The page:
Gambling As a Risky and Rewarding Pastime

Gambling involves placing a wager or stake on an event or game with the intent of winning something of value. It can be a fun and rewarding activity for some people, but for others it may become a serious problem that affects their health, family, work and study performance and even leads to debt and homelessness.

Whether it’s lottery tickets, scratch-offs, video poker, table games or slots, gambling is a risky pastime that’s hard to win. You should only bet money you can afford to lose, and never use money that you need for essentials such as food and shelter. You should also set a budget before you play, and try to avoid tempting yourself with free drinks or other bonuses (they’re there for a reason). Always remember that the odds are always against you.

Some people find it difficult to recognize when their gambling behaviour becomes problematic. This can be because of cultural or societal beliefs about gambling that make it seem like a normal pastime, or it could be because their brains are genetically predisposed to impulsivity and thrill-seeking.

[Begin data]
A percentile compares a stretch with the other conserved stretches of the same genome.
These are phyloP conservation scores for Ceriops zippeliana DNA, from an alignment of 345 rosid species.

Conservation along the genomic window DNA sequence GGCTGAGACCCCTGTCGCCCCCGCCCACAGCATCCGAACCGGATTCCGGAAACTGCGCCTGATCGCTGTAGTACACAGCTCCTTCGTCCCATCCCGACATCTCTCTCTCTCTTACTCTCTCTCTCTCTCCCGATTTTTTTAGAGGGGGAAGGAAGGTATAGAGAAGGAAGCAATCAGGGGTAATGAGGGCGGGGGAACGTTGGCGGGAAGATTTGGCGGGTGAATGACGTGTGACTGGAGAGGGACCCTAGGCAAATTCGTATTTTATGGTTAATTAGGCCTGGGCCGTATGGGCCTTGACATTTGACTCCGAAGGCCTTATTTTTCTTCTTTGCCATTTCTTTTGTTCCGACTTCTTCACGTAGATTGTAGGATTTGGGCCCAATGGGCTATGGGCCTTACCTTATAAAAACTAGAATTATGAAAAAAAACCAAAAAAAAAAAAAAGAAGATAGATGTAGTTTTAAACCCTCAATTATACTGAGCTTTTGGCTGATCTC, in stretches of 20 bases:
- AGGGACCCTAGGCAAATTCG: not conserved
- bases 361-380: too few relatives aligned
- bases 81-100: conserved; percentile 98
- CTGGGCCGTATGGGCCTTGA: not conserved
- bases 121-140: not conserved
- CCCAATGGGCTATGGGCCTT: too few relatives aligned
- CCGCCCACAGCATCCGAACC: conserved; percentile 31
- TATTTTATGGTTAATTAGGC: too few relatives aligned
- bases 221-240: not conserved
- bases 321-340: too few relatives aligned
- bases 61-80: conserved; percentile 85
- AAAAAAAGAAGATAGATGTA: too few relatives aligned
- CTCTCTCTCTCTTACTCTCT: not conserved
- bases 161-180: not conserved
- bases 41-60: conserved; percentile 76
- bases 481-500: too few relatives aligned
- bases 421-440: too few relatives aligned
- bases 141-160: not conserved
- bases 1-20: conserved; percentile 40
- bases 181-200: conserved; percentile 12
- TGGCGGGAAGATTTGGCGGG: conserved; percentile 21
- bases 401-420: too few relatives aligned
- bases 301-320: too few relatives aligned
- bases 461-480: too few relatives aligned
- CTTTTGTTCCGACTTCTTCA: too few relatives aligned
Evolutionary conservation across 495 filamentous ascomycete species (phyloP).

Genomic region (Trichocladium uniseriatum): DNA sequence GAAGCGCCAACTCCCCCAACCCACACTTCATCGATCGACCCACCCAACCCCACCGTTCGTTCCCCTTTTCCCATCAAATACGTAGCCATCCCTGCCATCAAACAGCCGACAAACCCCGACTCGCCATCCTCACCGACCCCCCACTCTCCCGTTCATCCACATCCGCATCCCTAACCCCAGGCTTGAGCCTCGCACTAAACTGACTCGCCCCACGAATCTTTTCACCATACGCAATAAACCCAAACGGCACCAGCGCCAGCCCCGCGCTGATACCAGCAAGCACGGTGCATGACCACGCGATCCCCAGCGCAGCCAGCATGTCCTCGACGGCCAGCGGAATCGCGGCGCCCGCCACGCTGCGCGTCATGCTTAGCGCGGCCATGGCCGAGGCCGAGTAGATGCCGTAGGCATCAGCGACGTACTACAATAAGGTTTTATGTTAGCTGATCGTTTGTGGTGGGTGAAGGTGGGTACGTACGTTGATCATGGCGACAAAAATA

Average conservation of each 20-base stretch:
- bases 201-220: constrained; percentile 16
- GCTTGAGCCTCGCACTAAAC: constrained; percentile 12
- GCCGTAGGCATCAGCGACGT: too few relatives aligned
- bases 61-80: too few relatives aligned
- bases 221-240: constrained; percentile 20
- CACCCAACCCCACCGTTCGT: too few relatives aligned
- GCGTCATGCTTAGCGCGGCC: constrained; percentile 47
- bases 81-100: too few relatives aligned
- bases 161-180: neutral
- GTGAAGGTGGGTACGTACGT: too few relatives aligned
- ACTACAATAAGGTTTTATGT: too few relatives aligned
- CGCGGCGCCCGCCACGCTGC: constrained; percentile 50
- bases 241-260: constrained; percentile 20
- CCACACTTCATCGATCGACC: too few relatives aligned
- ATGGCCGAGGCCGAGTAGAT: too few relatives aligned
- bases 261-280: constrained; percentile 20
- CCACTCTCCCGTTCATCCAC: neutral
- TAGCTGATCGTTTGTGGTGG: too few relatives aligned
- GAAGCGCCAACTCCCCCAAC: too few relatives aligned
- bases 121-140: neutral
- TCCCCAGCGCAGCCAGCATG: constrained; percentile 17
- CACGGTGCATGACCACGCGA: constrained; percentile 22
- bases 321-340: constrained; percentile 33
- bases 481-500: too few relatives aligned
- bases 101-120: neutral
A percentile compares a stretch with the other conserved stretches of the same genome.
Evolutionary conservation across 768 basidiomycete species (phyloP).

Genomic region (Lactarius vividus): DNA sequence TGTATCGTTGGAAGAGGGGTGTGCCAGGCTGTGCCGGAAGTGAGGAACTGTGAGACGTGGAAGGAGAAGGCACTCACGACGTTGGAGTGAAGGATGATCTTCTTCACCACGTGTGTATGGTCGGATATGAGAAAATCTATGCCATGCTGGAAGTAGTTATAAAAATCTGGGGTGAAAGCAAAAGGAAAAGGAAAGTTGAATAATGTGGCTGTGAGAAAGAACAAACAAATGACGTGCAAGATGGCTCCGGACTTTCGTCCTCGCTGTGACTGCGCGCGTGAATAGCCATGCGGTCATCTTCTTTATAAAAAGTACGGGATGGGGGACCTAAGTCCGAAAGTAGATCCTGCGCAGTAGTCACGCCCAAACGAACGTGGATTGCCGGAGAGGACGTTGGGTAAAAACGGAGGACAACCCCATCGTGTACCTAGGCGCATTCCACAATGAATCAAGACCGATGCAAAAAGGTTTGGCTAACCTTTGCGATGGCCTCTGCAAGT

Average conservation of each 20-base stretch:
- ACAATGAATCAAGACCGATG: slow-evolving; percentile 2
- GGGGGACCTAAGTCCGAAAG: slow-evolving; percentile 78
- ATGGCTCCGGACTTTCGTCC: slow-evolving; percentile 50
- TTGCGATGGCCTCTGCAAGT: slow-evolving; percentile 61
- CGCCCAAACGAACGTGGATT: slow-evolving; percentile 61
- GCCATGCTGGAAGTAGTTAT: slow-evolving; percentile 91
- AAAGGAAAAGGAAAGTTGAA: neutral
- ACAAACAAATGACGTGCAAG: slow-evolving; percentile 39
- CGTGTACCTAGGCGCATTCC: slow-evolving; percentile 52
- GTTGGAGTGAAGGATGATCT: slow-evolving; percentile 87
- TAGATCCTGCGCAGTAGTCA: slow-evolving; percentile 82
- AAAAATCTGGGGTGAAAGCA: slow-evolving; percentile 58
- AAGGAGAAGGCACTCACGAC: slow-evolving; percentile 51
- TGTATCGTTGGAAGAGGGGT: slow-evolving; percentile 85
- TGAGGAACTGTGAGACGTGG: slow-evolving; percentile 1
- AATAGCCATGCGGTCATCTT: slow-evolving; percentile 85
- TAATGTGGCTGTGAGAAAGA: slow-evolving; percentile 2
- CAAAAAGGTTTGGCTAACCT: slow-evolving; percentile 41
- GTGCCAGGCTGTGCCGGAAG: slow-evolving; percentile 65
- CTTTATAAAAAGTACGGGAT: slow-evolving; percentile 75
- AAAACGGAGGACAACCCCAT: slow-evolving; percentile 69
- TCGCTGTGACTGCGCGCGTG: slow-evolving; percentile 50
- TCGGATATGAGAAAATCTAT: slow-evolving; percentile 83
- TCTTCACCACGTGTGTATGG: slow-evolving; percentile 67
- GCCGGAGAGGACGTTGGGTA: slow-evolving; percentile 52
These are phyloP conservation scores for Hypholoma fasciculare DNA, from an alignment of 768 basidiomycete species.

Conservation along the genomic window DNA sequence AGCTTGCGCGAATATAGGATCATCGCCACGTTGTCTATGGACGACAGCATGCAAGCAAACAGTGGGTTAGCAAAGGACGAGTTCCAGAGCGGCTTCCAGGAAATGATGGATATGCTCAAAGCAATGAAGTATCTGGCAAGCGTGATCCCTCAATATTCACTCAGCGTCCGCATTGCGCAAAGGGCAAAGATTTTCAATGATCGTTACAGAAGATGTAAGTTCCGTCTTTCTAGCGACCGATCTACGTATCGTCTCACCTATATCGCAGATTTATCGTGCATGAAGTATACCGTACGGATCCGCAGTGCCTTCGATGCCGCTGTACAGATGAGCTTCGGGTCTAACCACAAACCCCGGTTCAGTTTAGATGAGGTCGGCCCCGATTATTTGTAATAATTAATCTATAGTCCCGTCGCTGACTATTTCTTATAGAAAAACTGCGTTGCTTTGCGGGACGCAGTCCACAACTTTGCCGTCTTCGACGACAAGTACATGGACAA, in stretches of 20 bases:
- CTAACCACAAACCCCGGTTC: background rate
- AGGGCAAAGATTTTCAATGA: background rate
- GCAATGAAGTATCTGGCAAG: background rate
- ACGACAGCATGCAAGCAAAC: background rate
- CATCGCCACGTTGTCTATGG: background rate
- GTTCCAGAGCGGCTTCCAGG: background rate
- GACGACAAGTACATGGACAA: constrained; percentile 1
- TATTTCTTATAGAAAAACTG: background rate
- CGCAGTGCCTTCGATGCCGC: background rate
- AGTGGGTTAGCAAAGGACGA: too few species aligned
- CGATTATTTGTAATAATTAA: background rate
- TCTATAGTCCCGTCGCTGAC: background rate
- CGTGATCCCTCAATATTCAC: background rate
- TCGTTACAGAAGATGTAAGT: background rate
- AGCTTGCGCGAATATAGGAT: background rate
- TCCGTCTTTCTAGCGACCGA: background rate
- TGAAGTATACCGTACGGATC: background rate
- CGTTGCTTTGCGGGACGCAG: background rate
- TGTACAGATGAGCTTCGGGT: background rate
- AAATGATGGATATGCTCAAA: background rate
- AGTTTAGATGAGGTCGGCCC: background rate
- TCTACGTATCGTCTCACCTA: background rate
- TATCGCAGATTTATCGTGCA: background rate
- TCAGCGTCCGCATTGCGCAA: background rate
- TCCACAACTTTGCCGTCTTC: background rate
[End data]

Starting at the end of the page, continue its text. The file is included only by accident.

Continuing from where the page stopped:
There are also a number of factors that can influence the risk of developing a gambling problem, including the effects of medication, trauma and a person’s underlying personality traits. Some people are more likely to be attracted to gambling, and some forms of gambling can be easier for them to access than others. CU’s mental health resources can help you explore your relationship with gambling and connect with support services. You can schedule a screening or a Let’s Talk session with a provider via AcademicLiveCare, the online platform that allows all students, staff and faculty to meet virtually with counseling and psychiatry providers.